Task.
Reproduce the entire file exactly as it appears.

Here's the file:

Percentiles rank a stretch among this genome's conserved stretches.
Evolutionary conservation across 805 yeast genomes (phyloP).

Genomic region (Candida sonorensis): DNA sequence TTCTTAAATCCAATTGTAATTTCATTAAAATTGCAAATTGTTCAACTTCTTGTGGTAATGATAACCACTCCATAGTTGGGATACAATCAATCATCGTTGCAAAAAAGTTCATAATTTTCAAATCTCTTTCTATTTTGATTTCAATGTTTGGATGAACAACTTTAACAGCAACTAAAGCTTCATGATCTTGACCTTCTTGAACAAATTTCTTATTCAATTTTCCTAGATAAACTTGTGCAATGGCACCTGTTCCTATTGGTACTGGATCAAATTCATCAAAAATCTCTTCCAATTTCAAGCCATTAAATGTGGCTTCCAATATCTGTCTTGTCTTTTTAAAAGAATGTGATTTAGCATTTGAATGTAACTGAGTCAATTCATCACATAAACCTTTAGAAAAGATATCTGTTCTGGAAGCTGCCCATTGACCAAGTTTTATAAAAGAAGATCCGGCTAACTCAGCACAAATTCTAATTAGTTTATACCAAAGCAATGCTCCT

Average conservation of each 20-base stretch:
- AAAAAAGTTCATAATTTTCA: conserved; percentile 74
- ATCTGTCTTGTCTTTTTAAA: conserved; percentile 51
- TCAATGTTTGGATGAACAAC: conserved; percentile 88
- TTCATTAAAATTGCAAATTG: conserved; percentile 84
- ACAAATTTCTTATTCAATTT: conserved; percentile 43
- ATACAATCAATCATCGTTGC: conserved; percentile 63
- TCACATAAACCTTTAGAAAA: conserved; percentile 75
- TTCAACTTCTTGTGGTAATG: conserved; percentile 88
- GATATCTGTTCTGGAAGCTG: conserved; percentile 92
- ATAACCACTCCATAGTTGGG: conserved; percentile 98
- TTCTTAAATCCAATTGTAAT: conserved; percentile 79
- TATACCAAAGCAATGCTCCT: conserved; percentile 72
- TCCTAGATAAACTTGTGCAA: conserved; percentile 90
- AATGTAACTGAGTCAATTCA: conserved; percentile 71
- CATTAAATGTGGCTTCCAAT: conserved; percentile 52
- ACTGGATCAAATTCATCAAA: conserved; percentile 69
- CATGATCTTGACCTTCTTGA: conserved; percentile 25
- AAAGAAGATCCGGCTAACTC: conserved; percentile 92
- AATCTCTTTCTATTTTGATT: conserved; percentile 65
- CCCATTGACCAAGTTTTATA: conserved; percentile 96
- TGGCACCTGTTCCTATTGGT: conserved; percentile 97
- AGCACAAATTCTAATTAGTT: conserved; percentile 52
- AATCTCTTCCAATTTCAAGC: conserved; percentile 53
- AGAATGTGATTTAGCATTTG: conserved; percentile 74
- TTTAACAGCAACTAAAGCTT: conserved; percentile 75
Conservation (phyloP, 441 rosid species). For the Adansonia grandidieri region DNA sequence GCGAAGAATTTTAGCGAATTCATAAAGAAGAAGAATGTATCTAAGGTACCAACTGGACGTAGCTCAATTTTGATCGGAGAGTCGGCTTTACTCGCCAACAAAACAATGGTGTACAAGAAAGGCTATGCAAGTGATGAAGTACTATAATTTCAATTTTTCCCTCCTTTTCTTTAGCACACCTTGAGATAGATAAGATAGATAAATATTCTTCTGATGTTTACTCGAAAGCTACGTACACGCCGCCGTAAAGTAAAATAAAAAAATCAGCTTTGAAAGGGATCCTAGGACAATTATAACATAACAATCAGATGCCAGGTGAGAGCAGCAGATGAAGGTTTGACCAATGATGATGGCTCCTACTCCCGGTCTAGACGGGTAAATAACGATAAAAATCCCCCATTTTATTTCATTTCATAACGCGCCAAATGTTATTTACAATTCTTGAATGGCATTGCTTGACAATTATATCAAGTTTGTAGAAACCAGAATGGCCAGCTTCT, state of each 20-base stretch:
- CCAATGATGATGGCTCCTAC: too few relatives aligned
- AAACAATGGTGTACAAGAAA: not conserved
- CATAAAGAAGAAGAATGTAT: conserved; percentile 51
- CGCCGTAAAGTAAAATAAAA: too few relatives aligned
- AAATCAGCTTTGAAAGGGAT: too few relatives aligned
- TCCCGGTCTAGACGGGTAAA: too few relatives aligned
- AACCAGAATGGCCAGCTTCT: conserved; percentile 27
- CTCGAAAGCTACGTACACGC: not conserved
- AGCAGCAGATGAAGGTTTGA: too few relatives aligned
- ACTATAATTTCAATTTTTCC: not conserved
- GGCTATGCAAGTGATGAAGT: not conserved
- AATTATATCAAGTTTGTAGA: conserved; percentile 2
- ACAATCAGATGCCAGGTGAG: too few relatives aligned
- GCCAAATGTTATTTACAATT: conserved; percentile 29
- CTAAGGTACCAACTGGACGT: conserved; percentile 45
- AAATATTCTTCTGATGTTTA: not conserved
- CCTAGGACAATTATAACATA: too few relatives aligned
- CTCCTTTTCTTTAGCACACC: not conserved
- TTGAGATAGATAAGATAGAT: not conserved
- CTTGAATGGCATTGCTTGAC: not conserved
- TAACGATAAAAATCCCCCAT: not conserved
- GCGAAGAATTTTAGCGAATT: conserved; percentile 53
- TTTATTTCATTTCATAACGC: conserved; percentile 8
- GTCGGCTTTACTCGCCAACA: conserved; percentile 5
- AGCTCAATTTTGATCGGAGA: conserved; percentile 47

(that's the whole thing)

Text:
Percentiles rank a stretch among this genome's conserved stretches.
Evolutionary conservation across 805 yeast genomes (phyloP).

Genomic region (Candida sonorensis): DNA sequence TTCTTAAATCCAATTGTAATTTCATTAAAATTGCAAATTGTTCAACTTCTTGTGGTAATGATAACCACTCCATAGTTGGGATACAATCAATCATCGTTGCAAAAAAGTTCATAATTTTCAAATCTCTTTCTATTTTGATTTCAATGTTTGGATGAACAACTTTAACAGCAACTAAAGCTTCATGATCTTGACCTTCTTGAACAAATTTCTTATTCAATTTTCCTAGATAAACTTGTGCAATGGCACCTGTTCCTATTGGTACTGGATCAAATTCATCAAAAATCTCTTCCAATTTCAAGCCATTAAATGTGGCTTCCAATATCTGTCTTGTCTTTTTAAAAGAATGTGATTTAGCATTTGAATGTAACTGAGTCAATTCATCACATAAACCTTTAGAAAAGATATCTGTTCTGGAAGCTGCCCATTGACCAAGTTTTATAAAAGAAGATCCGGCTAACTCAGCACAAATTCTAATTAGTTTATACCAAAGCAATGCTCCT

Average conservation of each 20-base stretch:
- AAAAAAGTTCATAATTTTCA: conserved; percentile 74
- ATCTGTCTTGTCTTTTTAAA: conserved; percentile 51
- TCAATGTTTGGATGAACAAC: conserved; percentile 88
- TTCATTAAAATTGCAAATTG: conserved; percentile 84
- ACAAATTTCTTATTCAATTT: conserved; percentile 43
- ATACAATCAATCATCGTTGC: conserved; percentile 63
- TCACATAAACCTTTAGAAAA: conserved; percentile 75
- TTCAACTTCTTGTGGTAATG: conserved; percentile 88
- GATATCTGTTCTGGAAGCTG: conserved; percentile 92
- ATAACCACTCCATAGTTGGG: conserved; percentile 98
- TTCTTAAATCCAATTGTAAT: conserved; percentile 79
- TATACCAAAGCAATGCTCCT: conserved; percentile 72
- TCCTAGATAAACTTGTGCAA: conserved; percentile 90
- AATGTAACTGAGTCAATTCA: conserved; percentile 71
- CATTAAATGTGGCTTCCAAT: conserved; percentile 52
- ACTGGATCAAATTCATCAAA: conserved; percentile 69
- CATGATCTTGACCTTCTTGA: conserved; percentile 25
- AAAGAAGATCCGGCTAACTC: conserved; percentile 92
- AATCTCTTTCTATTTTGATT: conserved; percentile 65
- CCCATTGACCAAGTTTTATA: conserved; percentile 96
- TGGCACCTGTTCCTATTGGT: conserved; percentile 97
- AGCACAAATTCTAATTAGTT: conserved; percentile 52
- AATCTCTTCCAATTTCAAGC: conserved; percentile 53
- AGAATGTGATTTAGCATTTG: conserved; percentile 74
- TTTAACAGCAACTAAAGCTT: conserved; percentile 75
Conservation (phyloP, 441 rosid species). For the Adansonia grandidieri region DNA sequence GCGAAGAATTTTAGCGAATTCATAAAGAAGAAGAATGTATCTAAGGTACCAACTGGACGTAGCTCAATTTTGATCGGAGAGTCGGCTTTACTCGCCAACAAAACAATGGTGTACAAGAAAGGCTATGCAAGTGATGAAGTACTATAATTTCAATTTTTCCCTCCTTTTCTTTAGCACACCTTGAGATAGATAAGATAGATAAATATTCTTCTGATGTTTACTCGAAAGCTACGTACACGCCGCCGTAAAGTAAAATAAAAAAATCAGCTTTGAAAGGGATCCTAGGACAATTATAACATAACAATCAGATGCCAGGTGAGAGCAGCAGATGAAGGTTTGACCAATGATGATGGCTCCTACTCCCGGTCTAGACGGGTAAATAACGATAAAAATCCCCCATTTTATTTCATTTCATAACGCGCCAAATGTTATTTACAATTCTTGAATGGCATTGCTTGACAATTATATCAAGTTTGTAGAAACCAGAATGGCCAGCTTCT, state of each 20-base stretch:
- CCAATGATGATGGCTCCTAC: too few relatives aligned
- AAACAATGGTGTACAAGAAA: not conserved
- CATAAAGAAGAAGAATGTAT: conserved; percentile 51
- CGCCGTAAAGTAAAATAAAA: too few relatives aligned
- AAATCAGCTTTGAAAGGGAT: too few relatives aligned
- TCCCGGTCTAGACGGGTAAA: too few relatives aligned
- AACCAGAATGGCCAGCTTCT: conserved; percentile 27
- CTCGAAAGCTACGTACACGC: not conserved
- AGCAGCAGATGAAGGTTTGA: too few relatives aligned
- ACTATAATTTCAATTTTTCC: not conserved
- GGCTATGCAAGTGATGAAGT: not conserved
- AATTATATCAAGTTTGTAGA: conserved; percentile 2
- ACAATCAGATGCCAGGTGAG: too few relatives aligned
- GCCAAATGTTATTTACAATT: conserved; percentile 29
- CTAAGGTACCAACTGGACGT: conserved; percentile 45
- AAATATTCTTCTGATGTTTA: not conserved
- CCTAGGACAATTATAACATA: too few relatives aligned
- CTCCTTTTCTTTAGCACACC: not conserved
- TTGAGATAGATAAGATAGAT: not conserved
- CTTGAATGGCATTGCTTGAC: not conserved
- TAACGATAAAAATCCCCCAT: not conserved
- GCGAAGAATTTTAGCGAATT: conserved; percentile 53
- TTTATTTCATTTCATAACGC: conserved; percentile 8
- GTCGGCTTTACTCGCCAACA: conserved; percentile 5
- AGCTCAATTTTGATCGGAGA: conserved; percentile 47